In 1901, as a country school teacher, Jessie Field created practical farm and home courses for her students as part of the regular curriculum. Later, as superintendent of Page County schools, she expanded these clubs and camps to include all rural . . . — — Map (db m88034) HM
"Everywhere in the country, for those who have learned to see and understand, are lessons which point toward the richness and strength of life."
by Jessie Field Shambaugh
These words are written in memory of "The Mother of 4-H" to honor her . . . — — Map (db m88080) HM
Taught in this Goldenrod School
September 7, 1891 to February 24, 1893
Married Lewis Elmer Miller May 4, 1898
Their second son was (Alton) Glenn Miller
Born in Clarinda, Iowa March 1, 1904 — — Map (db m88089) HM
We wish to promote peace and harmony like the music of Glenn Miller which brought our communities together. May this tree and this stone symbolize growth and stability of our Sister City relationship.
Frank Snyder, Mayor of Clarinda
Toranosuke . . . — — Map (db m87424) HM
The greatest children's migration in the history of the United States took place during the seventy-five years from 1854-1929. Orphan and impoverished children were transported from the overcrowded eastern cities to the vast midwestern farmlands. . . . — — Map (db m88093) HM
One of 7 African-Americans to receive the
Medal of Honor for WWII
Awarded January 13, 1997
Clarinda High School Graduate 1939
For conspicuous gallantry and intrepidity at the risk of his own life above and beyond the call of duty in . . . — — Map (db m87435) WM
Page County Roll of Honor
This monument is dedicated to the veterans and service members who have served this country so faithfully in war and peace from the Revolution to the present time to protect our freedom.
Page County Roll of Honor . . . — — Map (db m87422) WM
Shenandoah's first newspaper, The Reporter, began in 1871, the same year the city was incorporated.
In 1887, C.N. Marvin founded The Sentinel and served as its editor for nearly 50 years. His column, "The Easy Chair," was . . . — — Map (db m87786) HM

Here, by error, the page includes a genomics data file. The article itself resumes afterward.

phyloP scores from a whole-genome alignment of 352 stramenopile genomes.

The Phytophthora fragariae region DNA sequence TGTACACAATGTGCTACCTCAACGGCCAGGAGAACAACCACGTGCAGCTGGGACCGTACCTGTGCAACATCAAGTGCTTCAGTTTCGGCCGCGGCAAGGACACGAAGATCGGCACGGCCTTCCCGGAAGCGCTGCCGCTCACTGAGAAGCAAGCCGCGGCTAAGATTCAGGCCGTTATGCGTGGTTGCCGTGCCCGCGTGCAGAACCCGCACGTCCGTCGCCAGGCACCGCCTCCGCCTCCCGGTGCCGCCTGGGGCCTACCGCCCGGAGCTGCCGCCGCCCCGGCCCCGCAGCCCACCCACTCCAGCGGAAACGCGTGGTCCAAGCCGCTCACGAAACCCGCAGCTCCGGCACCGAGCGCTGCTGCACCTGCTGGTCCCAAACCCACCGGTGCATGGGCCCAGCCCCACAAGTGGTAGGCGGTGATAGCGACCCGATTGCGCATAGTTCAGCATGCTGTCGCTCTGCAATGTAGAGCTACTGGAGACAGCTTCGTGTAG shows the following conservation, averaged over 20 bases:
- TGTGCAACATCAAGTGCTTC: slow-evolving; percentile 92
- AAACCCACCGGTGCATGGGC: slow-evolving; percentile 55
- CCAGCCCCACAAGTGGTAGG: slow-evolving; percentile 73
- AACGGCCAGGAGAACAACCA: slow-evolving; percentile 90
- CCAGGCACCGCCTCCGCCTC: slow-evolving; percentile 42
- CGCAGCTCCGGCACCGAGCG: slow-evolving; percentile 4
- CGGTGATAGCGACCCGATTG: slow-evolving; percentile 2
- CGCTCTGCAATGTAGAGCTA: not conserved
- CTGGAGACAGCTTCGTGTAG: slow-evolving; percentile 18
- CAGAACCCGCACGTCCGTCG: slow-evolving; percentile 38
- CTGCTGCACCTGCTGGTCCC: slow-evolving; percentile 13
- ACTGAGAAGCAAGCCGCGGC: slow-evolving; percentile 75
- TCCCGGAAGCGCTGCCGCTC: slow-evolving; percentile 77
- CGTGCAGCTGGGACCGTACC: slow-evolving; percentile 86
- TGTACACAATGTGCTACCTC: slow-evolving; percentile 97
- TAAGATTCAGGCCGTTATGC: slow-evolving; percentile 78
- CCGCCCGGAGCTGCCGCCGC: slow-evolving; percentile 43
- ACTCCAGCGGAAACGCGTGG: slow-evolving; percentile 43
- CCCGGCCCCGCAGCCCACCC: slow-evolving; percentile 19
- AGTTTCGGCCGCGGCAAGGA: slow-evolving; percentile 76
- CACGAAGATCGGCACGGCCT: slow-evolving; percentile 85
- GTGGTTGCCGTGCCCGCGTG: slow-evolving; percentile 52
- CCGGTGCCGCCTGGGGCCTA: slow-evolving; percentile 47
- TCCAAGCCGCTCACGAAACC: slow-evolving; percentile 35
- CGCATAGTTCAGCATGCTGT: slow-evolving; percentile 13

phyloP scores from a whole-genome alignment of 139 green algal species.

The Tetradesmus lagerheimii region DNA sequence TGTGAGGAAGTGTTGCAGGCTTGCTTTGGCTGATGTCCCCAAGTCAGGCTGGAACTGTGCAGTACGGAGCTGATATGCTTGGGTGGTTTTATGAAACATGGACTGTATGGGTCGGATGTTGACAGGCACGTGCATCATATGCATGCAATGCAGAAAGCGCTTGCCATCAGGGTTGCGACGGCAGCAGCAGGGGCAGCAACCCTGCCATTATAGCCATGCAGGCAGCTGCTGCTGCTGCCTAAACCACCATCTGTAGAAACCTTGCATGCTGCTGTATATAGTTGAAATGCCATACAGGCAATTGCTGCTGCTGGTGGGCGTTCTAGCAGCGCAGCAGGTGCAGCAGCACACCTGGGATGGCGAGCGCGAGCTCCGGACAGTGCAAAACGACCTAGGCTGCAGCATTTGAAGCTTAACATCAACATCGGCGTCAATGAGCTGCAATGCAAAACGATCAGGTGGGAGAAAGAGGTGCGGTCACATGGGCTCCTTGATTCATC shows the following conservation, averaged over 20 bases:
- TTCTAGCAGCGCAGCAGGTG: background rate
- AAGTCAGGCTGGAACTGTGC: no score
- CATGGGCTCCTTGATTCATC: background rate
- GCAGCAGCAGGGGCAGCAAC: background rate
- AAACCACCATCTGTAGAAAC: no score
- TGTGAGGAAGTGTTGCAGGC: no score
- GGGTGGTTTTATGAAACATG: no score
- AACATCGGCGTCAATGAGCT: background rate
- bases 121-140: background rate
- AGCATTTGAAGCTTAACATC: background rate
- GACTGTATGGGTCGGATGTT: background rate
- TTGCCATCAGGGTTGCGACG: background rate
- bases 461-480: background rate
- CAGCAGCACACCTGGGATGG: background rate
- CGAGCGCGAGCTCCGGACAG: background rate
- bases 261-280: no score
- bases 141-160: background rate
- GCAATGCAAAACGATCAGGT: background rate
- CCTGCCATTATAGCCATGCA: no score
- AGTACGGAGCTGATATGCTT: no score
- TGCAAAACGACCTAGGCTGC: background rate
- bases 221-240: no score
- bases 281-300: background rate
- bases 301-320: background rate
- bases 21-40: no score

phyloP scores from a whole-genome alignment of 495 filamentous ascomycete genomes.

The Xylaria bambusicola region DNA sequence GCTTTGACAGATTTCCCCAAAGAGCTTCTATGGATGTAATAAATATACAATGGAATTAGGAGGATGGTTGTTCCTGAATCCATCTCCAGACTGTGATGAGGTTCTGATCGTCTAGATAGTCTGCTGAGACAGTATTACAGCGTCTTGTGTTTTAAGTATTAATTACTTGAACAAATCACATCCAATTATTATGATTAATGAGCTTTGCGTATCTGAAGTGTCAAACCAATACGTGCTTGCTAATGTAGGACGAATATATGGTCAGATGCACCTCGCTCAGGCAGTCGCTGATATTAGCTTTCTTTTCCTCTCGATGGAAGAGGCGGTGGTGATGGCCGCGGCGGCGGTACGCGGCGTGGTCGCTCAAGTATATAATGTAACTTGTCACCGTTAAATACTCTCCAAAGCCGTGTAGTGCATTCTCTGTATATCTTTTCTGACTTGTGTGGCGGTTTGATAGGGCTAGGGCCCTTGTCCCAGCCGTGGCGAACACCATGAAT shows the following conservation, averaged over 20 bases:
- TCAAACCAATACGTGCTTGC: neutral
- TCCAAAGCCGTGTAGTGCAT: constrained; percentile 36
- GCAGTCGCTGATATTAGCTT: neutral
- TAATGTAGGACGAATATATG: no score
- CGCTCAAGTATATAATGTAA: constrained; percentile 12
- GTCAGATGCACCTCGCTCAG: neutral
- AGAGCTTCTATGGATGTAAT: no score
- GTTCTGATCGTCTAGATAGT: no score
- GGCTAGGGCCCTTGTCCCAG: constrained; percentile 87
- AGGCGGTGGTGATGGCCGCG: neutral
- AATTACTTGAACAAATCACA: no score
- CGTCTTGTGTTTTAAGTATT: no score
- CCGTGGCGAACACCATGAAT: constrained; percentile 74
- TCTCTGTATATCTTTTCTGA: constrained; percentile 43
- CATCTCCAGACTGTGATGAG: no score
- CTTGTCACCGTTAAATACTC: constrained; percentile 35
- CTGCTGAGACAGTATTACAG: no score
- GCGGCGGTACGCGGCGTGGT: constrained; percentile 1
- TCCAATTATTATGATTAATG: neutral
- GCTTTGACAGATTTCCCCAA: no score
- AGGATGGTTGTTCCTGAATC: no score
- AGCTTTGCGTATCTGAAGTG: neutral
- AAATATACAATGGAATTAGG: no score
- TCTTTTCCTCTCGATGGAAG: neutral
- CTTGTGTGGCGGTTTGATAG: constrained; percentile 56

Shenandoah residents have a long history in arts and entertainment.
The City Opera House imported traveling theatrical troupes, and the first Chautauqua met in 1886. Interested young men formed a Shakespeare Society and numerous women's . . . — — Map (db m87588) HM
The fertile land of the Nishnabotna Valley was created when prehistoric glaciers deposited a base for the rich, thick soil which built up through the centuries and made Iowa famous for its corn and soybeans.
Settlers from the great Mormon . . . — — Map (db m87718) HM
The city of Shenandoah remembers and honors all those citizens of this community who have served in the military of the United States Of America in peacetime, and in these wars and conflicts since Iowa became a state in 1846.
Mexican War . . . — — Map (db m87717) WM
In recognition of their virtues and in acknowledgment of the debt we owe them, we gratefully dedicate this memorial to the
Early Settlers of
Erected Nov. 2, 1939 — — Map (db m87715) HM
Dedicated to the memory of the Grand Army of the Republic, by the Burnside Post No. 250 of the Womens Relief Corps and the efforts of the late Mrs. Jennie Lindsey of Shenandoah Iowa — — Map (db m87826) WM
Radio stations KMA and KFNF put Shenandoah on the national map during the 1920's.
Sending their powerful signals across all 48 states, these two pioneer stations had a profound impact on rural America.
Henry Field's KFNF began broadcasting . . . — — Map (db m87687) HM
The railroad was king, and southwest Iowa became part of the realm when the Burlington Railroad crossed the landscape from Mount Pleasant to Red Oak in 1867.
Chartered as a land grant railroad, the Burlington advertised and promoted the sale . . . — — Map (db m87584) HM
Shenandoahans have a rich and unusual musical tradition.
The city boasted a fine opera house, built in 1881, and Western Normal College offered a degree in music in 1889. Shenandoah schools also offered fine vocal and instrumental music . . . — — Map (db m87653) HM
Fertile soil and abundant water made Shenandoah the ideal place to start a nursery.
The early pioneers found that fruit trees from other parts of the United States grew well beside the native wild plum and crab apple trees.
D.S. Lake, father . . . — — Map (db m87756) HM
After Shenandoah's Western Normal College burned for the second time in 1917 (the first fire was in 1891 when Henry Field was a student there) this bell was taken from the ashes of that fire and put atop Henry Field's "seedhouse" at 407 Sycamore . . . — — Map (db m87572) HM
In honor of the men from Shenandoah
who died in World War II
Don Barret Albert Black Grant N. Braden Morris Carlson Ernest W. Chase, Jr. Larry B. Clancy Clayton Croft Neil B. Davis Bud Deweese Robert W. Dideriksen James O. . . . — — Map (db m87823) WM